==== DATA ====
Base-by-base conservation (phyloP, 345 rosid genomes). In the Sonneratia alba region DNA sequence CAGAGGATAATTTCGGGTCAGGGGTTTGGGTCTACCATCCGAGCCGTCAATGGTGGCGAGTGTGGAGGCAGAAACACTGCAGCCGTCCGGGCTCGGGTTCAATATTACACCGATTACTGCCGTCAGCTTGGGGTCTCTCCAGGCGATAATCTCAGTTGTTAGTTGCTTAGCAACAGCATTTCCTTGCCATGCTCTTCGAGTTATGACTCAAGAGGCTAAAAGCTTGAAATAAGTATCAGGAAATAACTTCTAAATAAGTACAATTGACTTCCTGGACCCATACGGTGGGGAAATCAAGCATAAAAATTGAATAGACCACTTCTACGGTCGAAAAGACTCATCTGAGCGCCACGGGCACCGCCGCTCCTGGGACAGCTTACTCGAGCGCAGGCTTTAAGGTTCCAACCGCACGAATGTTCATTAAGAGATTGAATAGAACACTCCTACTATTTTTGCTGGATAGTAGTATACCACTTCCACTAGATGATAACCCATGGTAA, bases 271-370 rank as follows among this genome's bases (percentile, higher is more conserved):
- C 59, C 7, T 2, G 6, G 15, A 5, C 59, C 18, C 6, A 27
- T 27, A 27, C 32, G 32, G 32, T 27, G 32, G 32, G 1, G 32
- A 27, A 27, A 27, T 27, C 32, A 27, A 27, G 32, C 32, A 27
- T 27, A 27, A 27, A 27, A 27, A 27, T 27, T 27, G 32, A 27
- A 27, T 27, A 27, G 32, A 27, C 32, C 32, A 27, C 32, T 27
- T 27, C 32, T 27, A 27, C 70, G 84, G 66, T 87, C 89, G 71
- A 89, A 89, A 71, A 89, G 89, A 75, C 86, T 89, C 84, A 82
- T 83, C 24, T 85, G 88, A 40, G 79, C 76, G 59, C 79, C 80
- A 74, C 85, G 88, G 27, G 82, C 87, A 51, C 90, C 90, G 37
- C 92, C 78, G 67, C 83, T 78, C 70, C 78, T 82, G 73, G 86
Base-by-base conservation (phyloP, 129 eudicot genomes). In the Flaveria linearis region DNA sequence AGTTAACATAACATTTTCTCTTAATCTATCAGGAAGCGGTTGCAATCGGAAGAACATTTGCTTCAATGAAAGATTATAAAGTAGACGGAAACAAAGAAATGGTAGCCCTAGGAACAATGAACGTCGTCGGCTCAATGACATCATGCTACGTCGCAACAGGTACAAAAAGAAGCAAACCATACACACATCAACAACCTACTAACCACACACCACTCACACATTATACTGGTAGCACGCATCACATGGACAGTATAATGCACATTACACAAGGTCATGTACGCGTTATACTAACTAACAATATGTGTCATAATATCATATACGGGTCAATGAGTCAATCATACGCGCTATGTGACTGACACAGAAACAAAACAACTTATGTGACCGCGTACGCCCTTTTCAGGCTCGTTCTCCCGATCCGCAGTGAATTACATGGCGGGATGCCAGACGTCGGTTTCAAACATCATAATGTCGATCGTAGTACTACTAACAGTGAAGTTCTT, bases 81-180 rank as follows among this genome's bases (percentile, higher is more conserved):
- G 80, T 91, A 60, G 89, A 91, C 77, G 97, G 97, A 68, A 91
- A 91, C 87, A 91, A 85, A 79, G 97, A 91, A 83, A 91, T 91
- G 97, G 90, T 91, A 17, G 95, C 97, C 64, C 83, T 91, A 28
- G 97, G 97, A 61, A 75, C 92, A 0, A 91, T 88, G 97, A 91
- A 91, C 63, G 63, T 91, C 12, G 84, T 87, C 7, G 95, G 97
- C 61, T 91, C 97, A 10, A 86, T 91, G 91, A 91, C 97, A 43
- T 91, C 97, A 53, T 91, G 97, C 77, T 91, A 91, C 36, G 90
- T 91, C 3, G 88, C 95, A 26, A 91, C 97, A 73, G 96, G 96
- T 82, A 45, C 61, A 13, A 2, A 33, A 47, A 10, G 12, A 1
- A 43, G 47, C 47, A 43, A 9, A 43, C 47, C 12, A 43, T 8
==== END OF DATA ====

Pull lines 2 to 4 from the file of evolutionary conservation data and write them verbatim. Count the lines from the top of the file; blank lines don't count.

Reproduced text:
- C 59, C 7, T 2, G 6, G 15, A 5, C 59, C 18, C 6, A 27
- T 27, A 27, C 32, G 32, G 32, T 27, G 32, G 32, G 1, G 32
- A 27, A 27, A 27, T 27, C 32, A 27, A 27, G 32, C 32, A 27